In the mid-1870s, the Pennsylvania Railroad consolidated its livestock operations in Philadelphia and built sprawling stockyards and a slaughterhouse on the Schuylkill River’s west bank. Now the site of Amtrak’s 30th Street Station, for nearly half a century, this area was Philadelphia’s version of Chicago’s Packingtown.

Philadelphia stockyards and abattoir illustrated in Hexamer's General Surveys of Philadelphia, Vol. 12 (1877).

Philadelphia stockyards and abattoir shortly after they were completed illustrated in Hexamer’s General Surveys of Philadelphia, Vol. 12 (1877).

Before the Pennsylvania Railroad complex opened, hogs, cattle, and sheep were held and sold at independent drove yards along rail lines leading into the city. Many of the yards were located in West Philadelphia near today’s University of Pennsylvania and Drexel University campuses.

Avenue Drove Yard

Avenue Drove Yard, near Lancaster Avenue, West Philadelphia (formerly Hestonville), c. 1867.

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Off the books at First and T

Salon owner Latosha Jackson-Martin interviewed by a local TV crew, April 2015.

Salon owner Latosha Jackson-Martin interviewed by a local TV crew, April 2015.

Last spring a long-lived Washington, D.C., hair salon shut its doors after about 50 years in business, 27 of them in the 100 block of Rhode Island Ave. NW. Jak & Company’s owner spent a few weeks in the media spotlight after a Washington Post reporter spotted a letter taped in the storefront’s plate glass door.

The letter announced that the business was closing; gentrification was one of the reasons the letter cited.

The history of changes in people and businesses at the intersection of First and T streets NW in Washington’s Bloomingdale neighborhood includes a hidden history of ties to Washington’s African American underworld. Continue reading

History is in the eye of the beholder

NFC-park-signIn 2013, the Maryland National Capital Park and Planning Commission (M-NCPPC) evaluated recreation buildings in Montgomery County parks and recommended designating seven of them historic. The North Four Corners Local Park building in Silver Spring was not among the ones selected for protection under Montgomery County’s historic preservation law, Chapter 24A of the County Code.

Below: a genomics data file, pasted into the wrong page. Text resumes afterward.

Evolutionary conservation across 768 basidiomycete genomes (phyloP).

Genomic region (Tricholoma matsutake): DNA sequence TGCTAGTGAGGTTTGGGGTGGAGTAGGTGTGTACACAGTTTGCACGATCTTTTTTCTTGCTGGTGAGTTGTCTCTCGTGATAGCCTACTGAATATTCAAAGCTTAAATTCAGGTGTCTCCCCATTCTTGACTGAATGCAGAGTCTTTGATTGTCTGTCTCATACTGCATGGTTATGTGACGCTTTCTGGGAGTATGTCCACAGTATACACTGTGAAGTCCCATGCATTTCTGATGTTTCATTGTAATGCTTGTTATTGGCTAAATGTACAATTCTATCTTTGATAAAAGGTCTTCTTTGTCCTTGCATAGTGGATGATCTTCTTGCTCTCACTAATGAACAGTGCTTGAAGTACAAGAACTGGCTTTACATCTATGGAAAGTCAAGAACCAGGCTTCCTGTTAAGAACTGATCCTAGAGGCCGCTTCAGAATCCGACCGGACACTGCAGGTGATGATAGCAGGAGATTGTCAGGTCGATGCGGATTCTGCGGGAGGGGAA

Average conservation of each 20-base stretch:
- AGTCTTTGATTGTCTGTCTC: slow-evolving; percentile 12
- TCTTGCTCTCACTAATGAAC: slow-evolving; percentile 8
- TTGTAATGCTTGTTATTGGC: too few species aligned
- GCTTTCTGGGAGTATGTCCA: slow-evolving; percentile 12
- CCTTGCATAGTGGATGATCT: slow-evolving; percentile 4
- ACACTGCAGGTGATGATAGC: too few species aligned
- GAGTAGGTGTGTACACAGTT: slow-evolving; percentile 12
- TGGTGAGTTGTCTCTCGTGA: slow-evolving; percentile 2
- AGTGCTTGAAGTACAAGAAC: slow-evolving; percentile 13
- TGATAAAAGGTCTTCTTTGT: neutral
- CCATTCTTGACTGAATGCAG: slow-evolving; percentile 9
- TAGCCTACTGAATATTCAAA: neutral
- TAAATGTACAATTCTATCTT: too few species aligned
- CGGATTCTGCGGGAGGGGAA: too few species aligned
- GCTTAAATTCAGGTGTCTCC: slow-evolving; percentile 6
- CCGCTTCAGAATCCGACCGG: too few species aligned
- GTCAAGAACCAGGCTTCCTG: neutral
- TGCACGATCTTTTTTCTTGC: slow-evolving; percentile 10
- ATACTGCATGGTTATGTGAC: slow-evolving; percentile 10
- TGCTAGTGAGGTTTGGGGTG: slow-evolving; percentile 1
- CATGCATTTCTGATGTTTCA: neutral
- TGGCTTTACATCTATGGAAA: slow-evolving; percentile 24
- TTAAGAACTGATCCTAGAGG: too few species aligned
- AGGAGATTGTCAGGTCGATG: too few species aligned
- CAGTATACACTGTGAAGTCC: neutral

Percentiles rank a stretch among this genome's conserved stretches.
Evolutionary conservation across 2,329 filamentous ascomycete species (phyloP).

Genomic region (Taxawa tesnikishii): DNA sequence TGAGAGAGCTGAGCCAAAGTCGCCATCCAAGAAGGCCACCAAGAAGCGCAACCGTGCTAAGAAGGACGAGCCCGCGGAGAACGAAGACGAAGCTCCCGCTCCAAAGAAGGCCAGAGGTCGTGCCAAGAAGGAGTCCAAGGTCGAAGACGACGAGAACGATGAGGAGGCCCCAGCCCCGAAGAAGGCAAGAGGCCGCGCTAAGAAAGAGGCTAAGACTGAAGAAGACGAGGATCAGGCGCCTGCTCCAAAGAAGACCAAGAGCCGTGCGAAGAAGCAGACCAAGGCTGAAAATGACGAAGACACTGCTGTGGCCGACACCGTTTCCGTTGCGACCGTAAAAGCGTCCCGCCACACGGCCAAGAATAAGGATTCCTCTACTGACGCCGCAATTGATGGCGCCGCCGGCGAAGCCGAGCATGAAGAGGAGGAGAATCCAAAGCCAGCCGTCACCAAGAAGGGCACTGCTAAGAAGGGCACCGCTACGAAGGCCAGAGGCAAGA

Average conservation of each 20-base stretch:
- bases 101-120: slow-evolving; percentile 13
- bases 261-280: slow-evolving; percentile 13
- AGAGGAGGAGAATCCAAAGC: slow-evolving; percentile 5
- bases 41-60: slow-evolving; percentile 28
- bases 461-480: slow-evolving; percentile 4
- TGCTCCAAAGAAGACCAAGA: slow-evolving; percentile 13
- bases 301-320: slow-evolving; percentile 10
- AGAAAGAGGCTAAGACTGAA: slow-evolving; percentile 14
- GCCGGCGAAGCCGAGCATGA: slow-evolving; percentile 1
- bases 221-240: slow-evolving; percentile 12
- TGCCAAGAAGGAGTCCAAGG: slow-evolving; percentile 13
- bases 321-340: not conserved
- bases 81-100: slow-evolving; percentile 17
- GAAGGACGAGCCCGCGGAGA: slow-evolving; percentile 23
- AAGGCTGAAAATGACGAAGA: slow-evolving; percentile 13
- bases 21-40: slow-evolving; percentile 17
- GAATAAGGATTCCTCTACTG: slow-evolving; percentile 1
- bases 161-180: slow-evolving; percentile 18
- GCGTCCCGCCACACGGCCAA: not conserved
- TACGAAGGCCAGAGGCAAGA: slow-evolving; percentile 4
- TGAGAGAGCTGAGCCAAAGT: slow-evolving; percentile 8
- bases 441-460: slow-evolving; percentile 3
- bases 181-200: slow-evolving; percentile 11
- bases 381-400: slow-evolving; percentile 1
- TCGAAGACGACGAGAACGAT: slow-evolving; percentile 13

Though county officials declined to recognize the North Four Corners building’s historical significance, that doesn’t mean the building doesn’t have a history and deep attachment to our community.

North Four Corners Park recreation building, March 2015.

North Four Corners Park recreation building, March 2015.

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The incipient slum

Fayetteville Road urban homesteading property after teardown and new 3,564-square-foot home construction.

Formerly high-grade neighborhoods are subject to extraordinarily rapid obsolescence, since there are few takers for the aging and oversized dwellings vacated by the departing elite. Their prohibitive purchase price and maintenance expense rule out their availability to successively lower income groups and their continued use as single-family homes …. (Hughes and Bleakly 1975: 49).

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The gentrification post

People who live in gentrifying neighborhoods enjoy many new things that accompany increased investment and influxes of new people: better police protection, more places to shop and eat, and cleaner streets. The changes may be gradual or they may appear in such a short period of time that it seems like overnight.

Something as simple as the appearance of a mailbox on a corner can reinforce longtime residents’ impressions that change is occurring.

And now that I’ve been over here and we’re getting whites moving in the neighborhood, we’ve got a mailbox on the corner. We don’t have to go up to the post office ….

The mailbox is new. And pickup on time: eleven o’clock very day. Eleven o’clock every day. So you see, you get different service and you get general services and so forth and so on. — Washington, D.C., Ward 7 resident, July 2015.

Branch Ave., 2007. Credit: Google maps.

Branch Ave., 2007. Credit: Google maps.

Branch Ave., 2015. Note new sidewalks.

Branch Ave., 2015. Note new sidewalks.

© 2015 D.S. Rotenstein